Openly Gay flight attendant Jeffrey Collman’s American Airlines Flight 11 (from Boston) smashed into the north tower of New York’s World Trade Center. Collman is survived by Keith Bradkowski, his partner of 11 years. Jerry Rosco,
Larry Courtney and Eugene Clark were partners for 11 years. Clark, 47, worked for Aon Consulting on the 102nd floor of the World Trade Center's south tower. Clark sent Courtney a voice message: "I'm OK. The plane hit the other tower. And we're evacuating." Clark is still missing.
Will Randolph's lover of 26 years, Wesley Mercer, 70, is among three security personnel from Morgan Stanley still missing in the World Trade Center rubble. Mercer, who was vice president of corporate security, was drinking coffee on the ground floor of the of the WTC when the first plane hit. He rushed to the 44th floor to supervise the evacuation of employees. All 3,700 employees escaped harm. Then Mercer, a decorated Army veteran of the Korean and Vietnam wars, returned to the 44th floor to make sure no one was left behind. Unlike other surviving partners, Mr. Randolph is not eligible for the full range of benefits, from pensions to Social Security payments to special memorial funds available to victims of Sept. 11.
Luke A. Dudek, 50, was the food and beverage controller at Windows on the World. Dudek is survived by his partner of 20 years, George Cuellar. Cuellar said his partner loved Cuellar's flower business so much that after years of renting space, this year they bought their own property for the business. He said Dudek spent a week of vacation in September completing renovations. Dudek's first day back to work in New York was Sept. 11. He died in the attacks on the World Trade Center.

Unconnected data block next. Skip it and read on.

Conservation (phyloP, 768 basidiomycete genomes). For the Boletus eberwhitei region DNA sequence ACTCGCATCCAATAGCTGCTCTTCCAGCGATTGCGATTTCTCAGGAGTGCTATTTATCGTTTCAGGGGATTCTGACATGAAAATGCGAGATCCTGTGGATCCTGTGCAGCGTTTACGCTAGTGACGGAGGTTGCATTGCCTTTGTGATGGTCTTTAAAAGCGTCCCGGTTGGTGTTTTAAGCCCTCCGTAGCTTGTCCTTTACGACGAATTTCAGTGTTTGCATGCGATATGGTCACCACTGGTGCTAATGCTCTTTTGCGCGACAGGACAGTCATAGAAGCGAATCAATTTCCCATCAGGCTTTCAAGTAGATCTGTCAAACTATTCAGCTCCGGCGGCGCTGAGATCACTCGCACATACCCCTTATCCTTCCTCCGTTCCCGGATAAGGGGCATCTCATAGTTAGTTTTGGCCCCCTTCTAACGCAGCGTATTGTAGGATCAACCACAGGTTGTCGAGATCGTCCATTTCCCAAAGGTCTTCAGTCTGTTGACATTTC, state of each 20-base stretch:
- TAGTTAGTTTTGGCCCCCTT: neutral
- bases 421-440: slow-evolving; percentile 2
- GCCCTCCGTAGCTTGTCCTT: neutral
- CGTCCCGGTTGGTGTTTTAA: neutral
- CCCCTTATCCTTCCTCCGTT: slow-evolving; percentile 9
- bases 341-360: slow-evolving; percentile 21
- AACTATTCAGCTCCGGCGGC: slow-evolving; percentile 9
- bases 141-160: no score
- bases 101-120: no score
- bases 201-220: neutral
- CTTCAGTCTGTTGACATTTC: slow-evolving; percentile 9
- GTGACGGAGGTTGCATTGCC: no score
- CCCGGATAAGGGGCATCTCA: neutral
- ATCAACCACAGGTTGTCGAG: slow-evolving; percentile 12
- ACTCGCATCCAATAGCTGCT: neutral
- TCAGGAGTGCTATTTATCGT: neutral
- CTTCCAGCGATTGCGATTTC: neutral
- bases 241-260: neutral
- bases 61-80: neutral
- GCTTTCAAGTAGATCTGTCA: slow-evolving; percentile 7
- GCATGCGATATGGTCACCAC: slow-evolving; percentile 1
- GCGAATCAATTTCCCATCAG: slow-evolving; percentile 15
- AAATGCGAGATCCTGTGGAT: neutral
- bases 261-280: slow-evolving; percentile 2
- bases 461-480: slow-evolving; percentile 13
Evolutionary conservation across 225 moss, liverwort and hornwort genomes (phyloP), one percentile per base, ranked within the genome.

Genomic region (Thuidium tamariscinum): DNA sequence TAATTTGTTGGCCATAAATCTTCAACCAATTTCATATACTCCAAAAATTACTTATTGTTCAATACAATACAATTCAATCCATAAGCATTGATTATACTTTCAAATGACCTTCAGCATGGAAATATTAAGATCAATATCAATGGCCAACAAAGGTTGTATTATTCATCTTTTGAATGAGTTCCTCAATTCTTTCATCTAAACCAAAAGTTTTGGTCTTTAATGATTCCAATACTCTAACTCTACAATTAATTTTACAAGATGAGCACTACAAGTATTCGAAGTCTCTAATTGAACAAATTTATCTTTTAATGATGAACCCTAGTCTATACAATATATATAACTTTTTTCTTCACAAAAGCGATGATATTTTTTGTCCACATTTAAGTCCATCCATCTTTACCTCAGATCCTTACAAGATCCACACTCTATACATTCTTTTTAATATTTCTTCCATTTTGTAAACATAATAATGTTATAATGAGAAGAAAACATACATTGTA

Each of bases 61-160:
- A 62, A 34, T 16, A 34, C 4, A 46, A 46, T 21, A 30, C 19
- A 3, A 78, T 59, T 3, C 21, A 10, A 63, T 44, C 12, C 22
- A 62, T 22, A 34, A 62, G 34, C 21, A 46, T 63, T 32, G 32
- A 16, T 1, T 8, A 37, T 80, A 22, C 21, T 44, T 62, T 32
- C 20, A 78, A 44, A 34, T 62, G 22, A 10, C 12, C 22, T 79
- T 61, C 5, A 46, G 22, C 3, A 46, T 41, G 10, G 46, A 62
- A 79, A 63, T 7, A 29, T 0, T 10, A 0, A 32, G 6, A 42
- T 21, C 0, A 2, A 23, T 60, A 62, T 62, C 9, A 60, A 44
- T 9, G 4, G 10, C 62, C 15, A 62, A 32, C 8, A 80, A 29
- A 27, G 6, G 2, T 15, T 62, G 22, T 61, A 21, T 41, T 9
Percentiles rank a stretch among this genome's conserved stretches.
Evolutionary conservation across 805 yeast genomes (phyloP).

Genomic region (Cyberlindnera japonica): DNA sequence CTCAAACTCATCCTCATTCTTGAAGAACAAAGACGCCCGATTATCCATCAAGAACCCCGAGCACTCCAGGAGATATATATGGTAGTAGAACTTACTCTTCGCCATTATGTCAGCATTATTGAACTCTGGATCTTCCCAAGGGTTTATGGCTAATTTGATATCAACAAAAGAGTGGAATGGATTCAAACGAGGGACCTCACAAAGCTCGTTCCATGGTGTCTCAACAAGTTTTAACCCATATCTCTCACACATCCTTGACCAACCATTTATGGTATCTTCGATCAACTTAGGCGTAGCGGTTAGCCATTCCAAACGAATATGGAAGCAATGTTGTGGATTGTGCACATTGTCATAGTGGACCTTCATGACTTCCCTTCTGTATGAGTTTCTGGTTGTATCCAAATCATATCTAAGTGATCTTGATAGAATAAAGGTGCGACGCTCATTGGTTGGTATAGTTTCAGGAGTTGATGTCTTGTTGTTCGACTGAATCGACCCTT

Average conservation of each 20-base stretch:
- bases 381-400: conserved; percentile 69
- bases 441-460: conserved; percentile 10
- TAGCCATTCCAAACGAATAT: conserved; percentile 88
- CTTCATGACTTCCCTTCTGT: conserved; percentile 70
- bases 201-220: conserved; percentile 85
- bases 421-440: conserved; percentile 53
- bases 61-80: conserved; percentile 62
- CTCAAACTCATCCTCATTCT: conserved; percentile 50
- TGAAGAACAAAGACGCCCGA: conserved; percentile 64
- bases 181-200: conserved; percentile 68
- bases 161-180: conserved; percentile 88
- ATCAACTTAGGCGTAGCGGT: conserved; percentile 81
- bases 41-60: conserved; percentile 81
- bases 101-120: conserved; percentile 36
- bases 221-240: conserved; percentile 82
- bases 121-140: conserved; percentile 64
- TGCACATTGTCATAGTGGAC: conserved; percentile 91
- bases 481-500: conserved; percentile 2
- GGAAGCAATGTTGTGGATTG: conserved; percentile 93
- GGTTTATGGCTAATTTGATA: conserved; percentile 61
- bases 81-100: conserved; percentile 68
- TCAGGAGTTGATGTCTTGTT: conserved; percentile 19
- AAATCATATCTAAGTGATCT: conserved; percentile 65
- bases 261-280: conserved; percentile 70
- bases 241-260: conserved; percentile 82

John Winter and his lover William Anthony Karnes, 37, lived within sight of Karnes' office at Marsh & McLennon on the 97th floor of the World Trade Center Tower One. Walking to the office together, the couple had timed the "commute" at just 11 minutes. On the morning of September 11, Karnes, who went by "Tony," left for his office at about 8:30. At 8:45, Winter heard what sounded like a calamitous thunder clap. When he looked out his apartment window, he could already see his future.
Karnes was killed in that morning's tragedy. In dealing with the aftermath, Winter says that he was "fortunate [in having] a good relationship with Tony's family in Knoxville."
New York resident Tom Miller lost his partner Seamus O'Neal in the World Trade Center attack. "I did not have the luxury of grieving without having to defend myself and prove who I am and who we were," Miller said. "If down the road anyone can be spared that torture, that would be excellent," he said.
Elba Cedeno lost her partner of six years, Catherine Smith, 44, who worked on the 97th floor of one of the World Trade Center towers. They both had wills, which will ease the process of Cedeno taking sole ownership of their home. But Cedeno said she is angry that she will not qualify to receive any of Smith's Social Security benefits. "This was my soul mate. We planned to live the rest of our lives together and retire together," Cedeno said.
Emergency aid kept Margaret Cruz afloat after the loss of her partner of 18 years, Patricia McAneney. Ms. Cruz documented her financially interdependent partnership and prevailed with the Crime Victim's Board, the Red Cross and the New York State charitable fund. A total of $80,000 went to Ms. Cruz. McAneney, 50, was the fire marshal of her floor of 1 World Trade Center, where she worked for the insurance company Guy Carpenter.